One of the top examples from a recent find, this is a quartz specimen unearthed sometime within the last 2-3 months. A number of pieces were made available by a wholesaler in Denver, but these were cherry picked by a (discerning) friend before the show, upon their arrival at the wholesaler’s warehouse. While the majority of what I saw in Denver were single crystals, many with chips or damaged terminations, the specimens here represent some of the best from the find.
More importantly, the arrangements are quite beautiful—this one combines a pair of terminated crystals, with quartz plates at their intersection.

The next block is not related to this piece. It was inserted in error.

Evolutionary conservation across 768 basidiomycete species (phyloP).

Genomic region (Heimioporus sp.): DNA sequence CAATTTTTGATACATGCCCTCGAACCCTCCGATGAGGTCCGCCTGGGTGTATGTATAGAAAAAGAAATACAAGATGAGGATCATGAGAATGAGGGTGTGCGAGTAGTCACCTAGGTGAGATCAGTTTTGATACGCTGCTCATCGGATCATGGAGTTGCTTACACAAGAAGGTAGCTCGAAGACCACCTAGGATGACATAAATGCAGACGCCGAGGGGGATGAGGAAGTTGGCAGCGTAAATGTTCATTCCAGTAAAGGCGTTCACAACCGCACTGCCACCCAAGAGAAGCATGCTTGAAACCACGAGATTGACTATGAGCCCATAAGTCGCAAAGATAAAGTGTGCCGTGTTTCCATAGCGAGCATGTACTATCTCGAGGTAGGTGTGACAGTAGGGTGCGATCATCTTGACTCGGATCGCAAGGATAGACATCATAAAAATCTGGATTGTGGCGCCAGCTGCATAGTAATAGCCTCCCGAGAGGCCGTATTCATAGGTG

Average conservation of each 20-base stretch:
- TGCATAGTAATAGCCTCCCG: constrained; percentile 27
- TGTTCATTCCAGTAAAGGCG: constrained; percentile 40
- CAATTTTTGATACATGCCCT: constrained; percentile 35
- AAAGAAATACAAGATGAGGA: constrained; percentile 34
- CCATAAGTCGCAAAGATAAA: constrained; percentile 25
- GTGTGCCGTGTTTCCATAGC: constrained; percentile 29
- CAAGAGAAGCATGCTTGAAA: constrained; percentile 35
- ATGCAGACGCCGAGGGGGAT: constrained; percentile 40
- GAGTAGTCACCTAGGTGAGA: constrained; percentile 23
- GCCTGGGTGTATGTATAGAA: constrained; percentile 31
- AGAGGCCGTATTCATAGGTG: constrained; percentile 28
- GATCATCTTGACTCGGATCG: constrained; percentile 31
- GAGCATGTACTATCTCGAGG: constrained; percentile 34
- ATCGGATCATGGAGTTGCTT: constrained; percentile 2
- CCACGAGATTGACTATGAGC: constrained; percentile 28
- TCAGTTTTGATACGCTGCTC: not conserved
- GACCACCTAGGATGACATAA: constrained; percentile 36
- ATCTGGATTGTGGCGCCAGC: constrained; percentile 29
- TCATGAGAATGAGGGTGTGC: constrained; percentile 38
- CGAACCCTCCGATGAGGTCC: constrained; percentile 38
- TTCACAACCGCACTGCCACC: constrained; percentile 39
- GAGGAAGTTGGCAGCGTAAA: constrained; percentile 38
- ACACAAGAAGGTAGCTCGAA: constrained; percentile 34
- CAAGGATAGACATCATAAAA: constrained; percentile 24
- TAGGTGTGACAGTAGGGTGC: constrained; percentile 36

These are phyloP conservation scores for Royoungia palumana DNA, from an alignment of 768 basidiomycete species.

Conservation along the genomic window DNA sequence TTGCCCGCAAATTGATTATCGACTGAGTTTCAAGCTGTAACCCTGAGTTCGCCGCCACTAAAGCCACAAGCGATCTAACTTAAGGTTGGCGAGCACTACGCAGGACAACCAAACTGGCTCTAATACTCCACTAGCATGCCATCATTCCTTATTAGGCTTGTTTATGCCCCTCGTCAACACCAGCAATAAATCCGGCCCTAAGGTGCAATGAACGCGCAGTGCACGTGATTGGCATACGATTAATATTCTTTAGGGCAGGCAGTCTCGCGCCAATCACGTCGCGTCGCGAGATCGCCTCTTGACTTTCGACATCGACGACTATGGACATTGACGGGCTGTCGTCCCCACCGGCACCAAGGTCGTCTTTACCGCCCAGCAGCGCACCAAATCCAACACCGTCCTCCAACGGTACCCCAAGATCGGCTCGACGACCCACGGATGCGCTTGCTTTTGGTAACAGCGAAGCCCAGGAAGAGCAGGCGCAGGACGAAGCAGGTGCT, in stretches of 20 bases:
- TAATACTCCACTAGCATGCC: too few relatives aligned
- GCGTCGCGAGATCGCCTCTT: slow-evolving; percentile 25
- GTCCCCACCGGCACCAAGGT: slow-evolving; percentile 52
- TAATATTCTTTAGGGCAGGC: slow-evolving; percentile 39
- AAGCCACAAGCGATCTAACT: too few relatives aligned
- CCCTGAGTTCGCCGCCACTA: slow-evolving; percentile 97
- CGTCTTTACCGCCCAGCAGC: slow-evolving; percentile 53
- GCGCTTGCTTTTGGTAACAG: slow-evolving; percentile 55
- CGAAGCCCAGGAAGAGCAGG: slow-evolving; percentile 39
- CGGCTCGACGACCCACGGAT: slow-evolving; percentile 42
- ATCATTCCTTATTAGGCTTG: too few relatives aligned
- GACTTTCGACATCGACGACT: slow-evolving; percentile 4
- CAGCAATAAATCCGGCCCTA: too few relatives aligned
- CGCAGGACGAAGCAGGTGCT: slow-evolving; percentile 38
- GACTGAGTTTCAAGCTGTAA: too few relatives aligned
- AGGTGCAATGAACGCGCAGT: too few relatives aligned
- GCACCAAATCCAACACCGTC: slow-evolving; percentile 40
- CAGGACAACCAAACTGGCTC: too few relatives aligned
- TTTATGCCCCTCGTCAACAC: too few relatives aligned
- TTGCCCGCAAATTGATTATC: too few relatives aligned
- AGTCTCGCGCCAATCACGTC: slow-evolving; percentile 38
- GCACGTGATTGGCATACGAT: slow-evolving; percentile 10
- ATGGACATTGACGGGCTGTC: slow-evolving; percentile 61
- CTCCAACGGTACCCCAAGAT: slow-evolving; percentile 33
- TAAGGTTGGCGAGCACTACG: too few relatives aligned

The crystals themselves are a very interesting color—their cores have segments that are are somewhere between a light smoky and amethystine, with a thick outer rind that is colored faintly green by what I assume are microscopic hedenbergite inclusions. The end result is this very unusual greenish quartz. Unlike many earlier finds, the surfaces on these pieces retain a high luster (not etched, as with most others) but still display the complex faces that care a characteristic of quartzes from this mine.
It is interesting to note that what appears to be calcite on this specimen, is actually quartz that has pseudomorphed calcite.
There are a couple minute dings, though the luster and complex faces tend to hide this.
I got over 70 pieces in this cherry picked lot, this is one of the nicest.